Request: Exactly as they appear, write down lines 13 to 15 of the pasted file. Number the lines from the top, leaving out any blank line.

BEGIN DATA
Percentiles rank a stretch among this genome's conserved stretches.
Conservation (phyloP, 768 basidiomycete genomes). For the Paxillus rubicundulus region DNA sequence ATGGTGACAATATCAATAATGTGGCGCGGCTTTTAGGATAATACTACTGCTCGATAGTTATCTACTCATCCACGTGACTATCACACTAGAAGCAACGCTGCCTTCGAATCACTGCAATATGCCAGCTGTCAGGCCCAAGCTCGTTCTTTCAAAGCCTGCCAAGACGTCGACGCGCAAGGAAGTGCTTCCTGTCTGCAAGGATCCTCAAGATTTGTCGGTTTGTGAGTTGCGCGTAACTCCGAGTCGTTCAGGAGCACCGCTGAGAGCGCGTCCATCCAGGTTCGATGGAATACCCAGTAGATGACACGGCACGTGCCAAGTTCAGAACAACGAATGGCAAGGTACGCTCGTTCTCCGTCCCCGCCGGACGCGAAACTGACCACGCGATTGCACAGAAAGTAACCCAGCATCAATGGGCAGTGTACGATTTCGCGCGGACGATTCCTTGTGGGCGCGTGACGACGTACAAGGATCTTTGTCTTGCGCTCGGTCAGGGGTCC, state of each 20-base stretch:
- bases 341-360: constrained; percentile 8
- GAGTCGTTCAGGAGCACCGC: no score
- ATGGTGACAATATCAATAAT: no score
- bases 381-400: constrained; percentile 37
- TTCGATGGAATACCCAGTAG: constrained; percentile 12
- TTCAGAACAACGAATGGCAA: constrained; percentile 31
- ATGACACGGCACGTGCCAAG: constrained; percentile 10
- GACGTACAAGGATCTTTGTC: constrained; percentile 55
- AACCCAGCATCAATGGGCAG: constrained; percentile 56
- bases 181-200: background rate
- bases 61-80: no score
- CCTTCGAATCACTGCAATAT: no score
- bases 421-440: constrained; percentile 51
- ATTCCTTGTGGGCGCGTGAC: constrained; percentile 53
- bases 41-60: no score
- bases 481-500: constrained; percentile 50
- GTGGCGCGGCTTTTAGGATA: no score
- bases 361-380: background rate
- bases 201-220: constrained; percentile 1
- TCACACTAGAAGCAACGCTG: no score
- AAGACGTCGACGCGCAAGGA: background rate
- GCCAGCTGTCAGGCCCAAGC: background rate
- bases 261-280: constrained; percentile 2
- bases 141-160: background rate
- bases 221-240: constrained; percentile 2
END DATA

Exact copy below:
- bases 61-80: no score
- CCTTCGAATCACTGCAATAT: no score
- bases 421-440: constrained; percentile 51